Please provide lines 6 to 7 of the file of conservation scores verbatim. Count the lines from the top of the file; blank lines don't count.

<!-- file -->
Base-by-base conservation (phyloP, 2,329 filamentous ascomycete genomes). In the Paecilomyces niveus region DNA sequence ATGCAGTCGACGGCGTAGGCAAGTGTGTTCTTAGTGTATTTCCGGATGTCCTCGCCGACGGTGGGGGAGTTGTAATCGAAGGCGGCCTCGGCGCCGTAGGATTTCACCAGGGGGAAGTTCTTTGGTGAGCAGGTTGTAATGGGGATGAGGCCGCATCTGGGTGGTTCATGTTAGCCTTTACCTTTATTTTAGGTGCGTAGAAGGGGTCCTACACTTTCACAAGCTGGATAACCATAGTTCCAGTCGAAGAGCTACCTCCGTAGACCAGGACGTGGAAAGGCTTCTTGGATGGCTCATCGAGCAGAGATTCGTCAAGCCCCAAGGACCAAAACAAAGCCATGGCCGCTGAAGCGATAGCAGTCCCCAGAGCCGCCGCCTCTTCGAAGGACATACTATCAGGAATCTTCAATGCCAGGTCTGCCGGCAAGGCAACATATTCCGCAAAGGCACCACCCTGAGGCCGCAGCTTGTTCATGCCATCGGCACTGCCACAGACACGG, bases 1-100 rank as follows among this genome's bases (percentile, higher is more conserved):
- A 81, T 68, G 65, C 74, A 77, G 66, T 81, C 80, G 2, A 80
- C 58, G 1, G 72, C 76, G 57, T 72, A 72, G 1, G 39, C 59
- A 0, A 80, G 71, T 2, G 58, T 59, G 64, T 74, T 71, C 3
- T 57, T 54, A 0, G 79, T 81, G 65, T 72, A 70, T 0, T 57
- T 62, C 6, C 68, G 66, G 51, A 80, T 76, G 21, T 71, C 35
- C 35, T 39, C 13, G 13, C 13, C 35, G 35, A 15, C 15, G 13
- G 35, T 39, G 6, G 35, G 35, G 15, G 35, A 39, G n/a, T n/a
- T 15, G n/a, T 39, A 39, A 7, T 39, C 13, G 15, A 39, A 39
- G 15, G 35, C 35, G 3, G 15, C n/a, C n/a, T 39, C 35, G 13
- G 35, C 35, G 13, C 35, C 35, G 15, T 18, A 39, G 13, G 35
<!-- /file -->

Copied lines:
- T 62, C 6, C 68, G 66, G 51, A 80, T 76, G 21, T 71, C 35
- C 35, T 39, C 13, G 13, C 13, C 35, G 35, A 15, C 15, G 13